Apollo LM&SS: Mapping the Moon and the Earth (Apollo Applications Program, Part III)

lm-ss-cutaway

The later design of the LS&MM. Unlike the earlier, larger module based on the KH-7 satellite, this one’s mapping module (right) was designed by Martin Marietta. As well as the crew compartment shown, an open truss containing the mapping cameras and sensors would be attached where the “End Airlock S016″ can be seen—retrieving the film from the cameras would require depressurizing the compartment and a suited astronaut reaching into space to get it. The section on the left is the usual Apollo CM. Public domain image from NASA document Technical Data AAP Mission 1A 60-Day Study. Click for a larger view.

What it was:  A tiny space station consisting of a photo reconnaissance module docked with an Apollo CSM in place of a regular LM. In return for being unable to land on the Moon, the LM&SS would become the first lunar-orbit space station, its mission to take high-quality photographs as the CSM was orbiting, and do it in a variety ways such as in regular light or infrared. It was originally targeted at the Moon, at first to survey Apollo landing sites and later for a more comprehensive scientific mapping mission. After cancellation and rebirth it turned into an Earth observation mission, partly for scientific study of the globe and partly to test the equipment for what had become a more hypothetical mid-to-distant-future Apollo lunar mapping mission.

Details: One of NASA’s earliest goals was to survey the Moon; there’s not much point in sending out a manned Moon lander if you don’t even know where they can put down safely. This goal was met by five very successful unmanned probes, Lunar Orbiter 1 through Lunar Orbiter 5, launched between August 1966 and August 1967. The first three of these specifically surveyed potential Apollo landing sites, while Lunar Orbiter 4 mapped almost the entire near side and Lunar Orbiter 5 almost the entire far side. Altogether they covered 99% of the Moon’s surface, and the last of the probes even photographed some of the surface down to a 2-meter resolution.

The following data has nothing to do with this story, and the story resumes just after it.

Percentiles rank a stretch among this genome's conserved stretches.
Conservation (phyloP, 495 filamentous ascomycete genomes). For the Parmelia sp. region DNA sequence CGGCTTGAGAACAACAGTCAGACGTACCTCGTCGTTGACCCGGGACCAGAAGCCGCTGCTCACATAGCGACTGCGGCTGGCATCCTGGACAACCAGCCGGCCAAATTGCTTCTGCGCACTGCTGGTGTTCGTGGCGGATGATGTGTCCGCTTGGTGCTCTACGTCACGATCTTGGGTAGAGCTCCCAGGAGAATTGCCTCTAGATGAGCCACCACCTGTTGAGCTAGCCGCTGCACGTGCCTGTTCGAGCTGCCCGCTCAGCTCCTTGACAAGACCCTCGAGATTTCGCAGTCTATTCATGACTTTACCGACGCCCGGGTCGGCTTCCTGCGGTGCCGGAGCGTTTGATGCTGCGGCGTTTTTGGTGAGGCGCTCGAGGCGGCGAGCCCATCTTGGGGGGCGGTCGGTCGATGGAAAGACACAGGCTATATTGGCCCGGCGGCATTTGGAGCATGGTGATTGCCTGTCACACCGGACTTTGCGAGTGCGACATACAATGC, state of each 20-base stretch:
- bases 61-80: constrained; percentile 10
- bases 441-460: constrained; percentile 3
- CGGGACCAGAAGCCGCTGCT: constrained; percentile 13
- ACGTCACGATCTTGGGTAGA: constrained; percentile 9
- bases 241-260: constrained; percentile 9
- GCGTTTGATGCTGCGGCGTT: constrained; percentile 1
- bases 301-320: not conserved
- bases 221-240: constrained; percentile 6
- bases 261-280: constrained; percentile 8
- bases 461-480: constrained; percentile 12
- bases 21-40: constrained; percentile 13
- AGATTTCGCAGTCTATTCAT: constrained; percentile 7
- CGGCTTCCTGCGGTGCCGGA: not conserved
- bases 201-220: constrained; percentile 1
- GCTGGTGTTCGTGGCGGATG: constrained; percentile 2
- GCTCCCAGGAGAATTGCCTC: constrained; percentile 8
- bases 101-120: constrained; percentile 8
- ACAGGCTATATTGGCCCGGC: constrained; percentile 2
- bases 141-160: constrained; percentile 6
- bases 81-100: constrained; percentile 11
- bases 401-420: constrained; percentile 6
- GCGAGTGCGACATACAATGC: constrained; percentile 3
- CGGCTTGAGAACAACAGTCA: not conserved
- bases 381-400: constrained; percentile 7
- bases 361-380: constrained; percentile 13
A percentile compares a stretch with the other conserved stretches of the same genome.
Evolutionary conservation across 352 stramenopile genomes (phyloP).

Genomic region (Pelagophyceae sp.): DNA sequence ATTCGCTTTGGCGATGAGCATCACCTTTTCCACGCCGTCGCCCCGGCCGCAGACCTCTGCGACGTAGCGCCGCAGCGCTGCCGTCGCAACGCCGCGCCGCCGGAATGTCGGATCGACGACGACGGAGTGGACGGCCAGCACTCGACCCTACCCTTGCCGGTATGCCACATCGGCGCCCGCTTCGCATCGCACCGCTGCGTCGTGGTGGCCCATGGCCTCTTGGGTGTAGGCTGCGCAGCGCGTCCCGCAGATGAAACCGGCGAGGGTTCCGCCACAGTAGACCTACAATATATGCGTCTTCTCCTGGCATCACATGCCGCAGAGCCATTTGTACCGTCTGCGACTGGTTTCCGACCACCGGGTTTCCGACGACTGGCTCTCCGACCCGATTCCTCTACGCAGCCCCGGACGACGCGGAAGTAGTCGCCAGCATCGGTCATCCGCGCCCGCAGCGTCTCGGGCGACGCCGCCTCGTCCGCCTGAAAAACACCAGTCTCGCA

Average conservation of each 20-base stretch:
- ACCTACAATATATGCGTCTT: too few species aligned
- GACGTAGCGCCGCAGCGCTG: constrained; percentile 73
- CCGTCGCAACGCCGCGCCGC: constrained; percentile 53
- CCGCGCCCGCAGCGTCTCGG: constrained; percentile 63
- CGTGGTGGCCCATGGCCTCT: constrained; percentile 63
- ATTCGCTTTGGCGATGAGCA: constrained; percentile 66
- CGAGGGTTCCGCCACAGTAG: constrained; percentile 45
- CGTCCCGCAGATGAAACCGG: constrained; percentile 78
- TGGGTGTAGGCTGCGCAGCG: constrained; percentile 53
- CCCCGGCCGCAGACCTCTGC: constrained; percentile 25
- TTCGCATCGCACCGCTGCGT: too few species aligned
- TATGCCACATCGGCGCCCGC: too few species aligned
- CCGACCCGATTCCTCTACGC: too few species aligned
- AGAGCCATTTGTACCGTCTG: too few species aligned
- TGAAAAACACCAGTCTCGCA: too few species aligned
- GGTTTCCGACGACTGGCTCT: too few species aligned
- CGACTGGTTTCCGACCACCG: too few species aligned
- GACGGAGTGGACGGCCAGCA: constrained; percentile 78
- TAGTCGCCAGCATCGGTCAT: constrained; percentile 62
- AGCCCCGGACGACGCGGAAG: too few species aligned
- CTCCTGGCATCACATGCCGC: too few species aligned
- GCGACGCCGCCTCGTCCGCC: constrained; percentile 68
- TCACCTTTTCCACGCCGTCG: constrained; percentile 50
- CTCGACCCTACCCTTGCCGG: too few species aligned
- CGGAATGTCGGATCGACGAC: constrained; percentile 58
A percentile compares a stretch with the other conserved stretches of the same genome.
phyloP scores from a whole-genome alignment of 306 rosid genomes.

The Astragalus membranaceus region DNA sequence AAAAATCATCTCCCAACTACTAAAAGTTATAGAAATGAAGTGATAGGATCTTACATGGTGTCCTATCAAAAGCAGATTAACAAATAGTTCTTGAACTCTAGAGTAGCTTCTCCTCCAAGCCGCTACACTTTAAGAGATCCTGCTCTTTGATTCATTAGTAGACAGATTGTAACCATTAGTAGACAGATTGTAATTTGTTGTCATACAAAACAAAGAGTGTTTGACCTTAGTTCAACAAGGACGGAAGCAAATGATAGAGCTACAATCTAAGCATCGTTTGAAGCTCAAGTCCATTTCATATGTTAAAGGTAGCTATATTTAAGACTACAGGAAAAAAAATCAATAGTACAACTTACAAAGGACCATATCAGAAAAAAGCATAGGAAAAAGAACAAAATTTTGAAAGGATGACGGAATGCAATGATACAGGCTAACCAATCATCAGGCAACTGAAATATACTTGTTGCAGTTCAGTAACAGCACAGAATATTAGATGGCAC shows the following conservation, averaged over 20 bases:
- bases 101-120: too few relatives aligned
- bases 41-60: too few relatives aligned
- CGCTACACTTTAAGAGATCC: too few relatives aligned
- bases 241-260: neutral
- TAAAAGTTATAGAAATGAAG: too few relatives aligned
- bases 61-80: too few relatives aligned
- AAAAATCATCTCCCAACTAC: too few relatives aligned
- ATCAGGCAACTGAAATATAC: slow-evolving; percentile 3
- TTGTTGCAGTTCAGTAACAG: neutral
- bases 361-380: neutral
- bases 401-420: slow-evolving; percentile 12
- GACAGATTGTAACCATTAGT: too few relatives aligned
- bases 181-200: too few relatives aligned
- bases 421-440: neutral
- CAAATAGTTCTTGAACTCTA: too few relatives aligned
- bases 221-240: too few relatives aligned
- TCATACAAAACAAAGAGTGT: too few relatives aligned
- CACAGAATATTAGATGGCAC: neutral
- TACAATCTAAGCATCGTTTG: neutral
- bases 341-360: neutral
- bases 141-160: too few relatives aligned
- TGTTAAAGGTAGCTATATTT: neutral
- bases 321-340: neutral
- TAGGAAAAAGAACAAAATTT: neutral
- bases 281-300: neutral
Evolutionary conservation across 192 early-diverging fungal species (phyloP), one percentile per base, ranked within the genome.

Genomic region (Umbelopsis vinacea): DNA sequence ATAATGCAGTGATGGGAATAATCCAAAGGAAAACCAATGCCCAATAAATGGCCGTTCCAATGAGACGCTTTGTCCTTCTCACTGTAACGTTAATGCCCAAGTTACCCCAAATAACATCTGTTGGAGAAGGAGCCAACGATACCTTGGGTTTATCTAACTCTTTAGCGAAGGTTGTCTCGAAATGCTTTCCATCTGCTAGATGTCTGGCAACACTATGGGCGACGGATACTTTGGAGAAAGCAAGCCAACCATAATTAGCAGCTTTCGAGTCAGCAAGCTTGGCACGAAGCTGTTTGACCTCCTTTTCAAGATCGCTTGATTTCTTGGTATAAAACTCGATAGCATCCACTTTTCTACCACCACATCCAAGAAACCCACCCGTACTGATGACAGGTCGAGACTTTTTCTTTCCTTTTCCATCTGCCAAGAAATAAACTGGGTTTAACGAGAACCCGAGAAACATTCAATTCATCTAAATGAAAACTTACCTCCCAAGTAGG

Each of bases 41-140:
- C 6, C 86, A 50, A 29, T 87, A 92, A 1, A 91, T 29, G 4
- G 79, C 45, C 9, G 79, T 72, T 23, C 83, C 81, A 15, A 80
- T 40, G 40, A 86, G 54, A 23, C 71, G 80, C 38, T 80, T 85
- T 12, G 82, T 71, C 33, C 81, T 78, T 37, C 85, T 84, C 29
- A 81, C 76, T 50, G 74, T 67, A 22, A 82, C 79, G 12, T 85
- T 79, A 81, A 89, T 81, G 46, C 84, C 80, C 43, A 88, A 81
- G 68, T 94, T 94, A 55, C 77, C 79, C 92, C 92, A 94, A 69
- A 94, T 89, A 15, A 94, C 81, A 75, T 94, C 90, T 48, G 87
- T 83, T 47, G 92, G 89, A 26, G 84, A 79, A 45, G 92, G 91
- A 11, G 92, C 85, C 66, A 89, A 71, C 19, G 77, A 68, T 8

Before they were launched, though, NASA was worried that they might not accomplish what they were built to do—and rightfully so: the Lunar Orbiter’s predecessor, the Ranger program, had become a laughing stock after the first six attempts to get a probe to the Moon had failed. Even though the Rangers had the comparatively simpler goal of crash-landing (and photographing the impact region on the way down), from August 1961 to January 1964 they had done nothing but produce a sorry list of launch failures, camera failures, and outright misses of a target 3475 kilometers in diameter. Ranger 7 finally pulled off the trick on July 28, 1964, smacking into the Moon 69 kilometers from the eventual Apollo 11 landing site on the Sea of Tranquility, but NASA was still nervous about getting the quantity and quality of images they would need to keep an LM from accidentally landing on a boulder or on a steep slope.

So while they pinned their hopes on the Lunar Orbiter program, they also developed a backup plan they could use if they needed it: the Apollo Lunar Mapping and Survey System (LM&SS). At the time the new National Reconnaissance Office, after several years of teething problems themselves, had been building and flying the KH-7 spy satellite successfully since 1963. In the same year the Department of Defense, NASA, and the NRO agreed to share their technology and Kodak, Lockheed, and General Electric were contracted to build a variant of the KH-7 which had its station-keeping engines and film re-entry vehicle deleted but a small docking port added. So modified, one could be lofted into orbit in the part of a Saturn V that would normally house an LM.

kh-7-camera

The camera of a KH-7 satellite, and so a close analog of the original LM&SS. The re-entry vehicle for the film (left) would have been removed and replaced with a docking adapter. Public domain image from the NRO. Click for a larger view.

As with the regular Apollo missions, this one would have been sent on its way to the Moon by the upper stage of the Saturn V and then a short way into that journey the CSM would have undocked, moved away a short distance, rotated 180°, and then returned to dock nose-first—the difference being that it would be docking with the LM&SS, not a more-usual LM.

Upon arrival at the Moon, the LM&SS (which was also the name used for the entire craft) would enter a polar orbit, slicing the Moon up photographically as it rotated beneath. The entire mission would take 35 days, 28 of them in lunar orbit so that the Moon could make one complete turn on its axis and the LM&SS cover the entire surface; this would have required a change to the CSM’s life support systems so it could handle a journey that long.

The film in the camera would be retrieved periodically and then once all the photographs were taken the LM&SS would have been ejected to crash into the Moon (as it would do sooner rather than later because of the way lunar mascons wreak havoc on stable lunar orbits) and the CSM would return to Earth following the usual Apollo mission profile.

This variant KH-7 would have been about five meters long and enclosed entirely in a near-featureless cylinder about a meter and a half in diameter. When docked to the CSM it would have looked, appropriately enough, as if the CSM was sporting an enormous telephoto lens on its nose.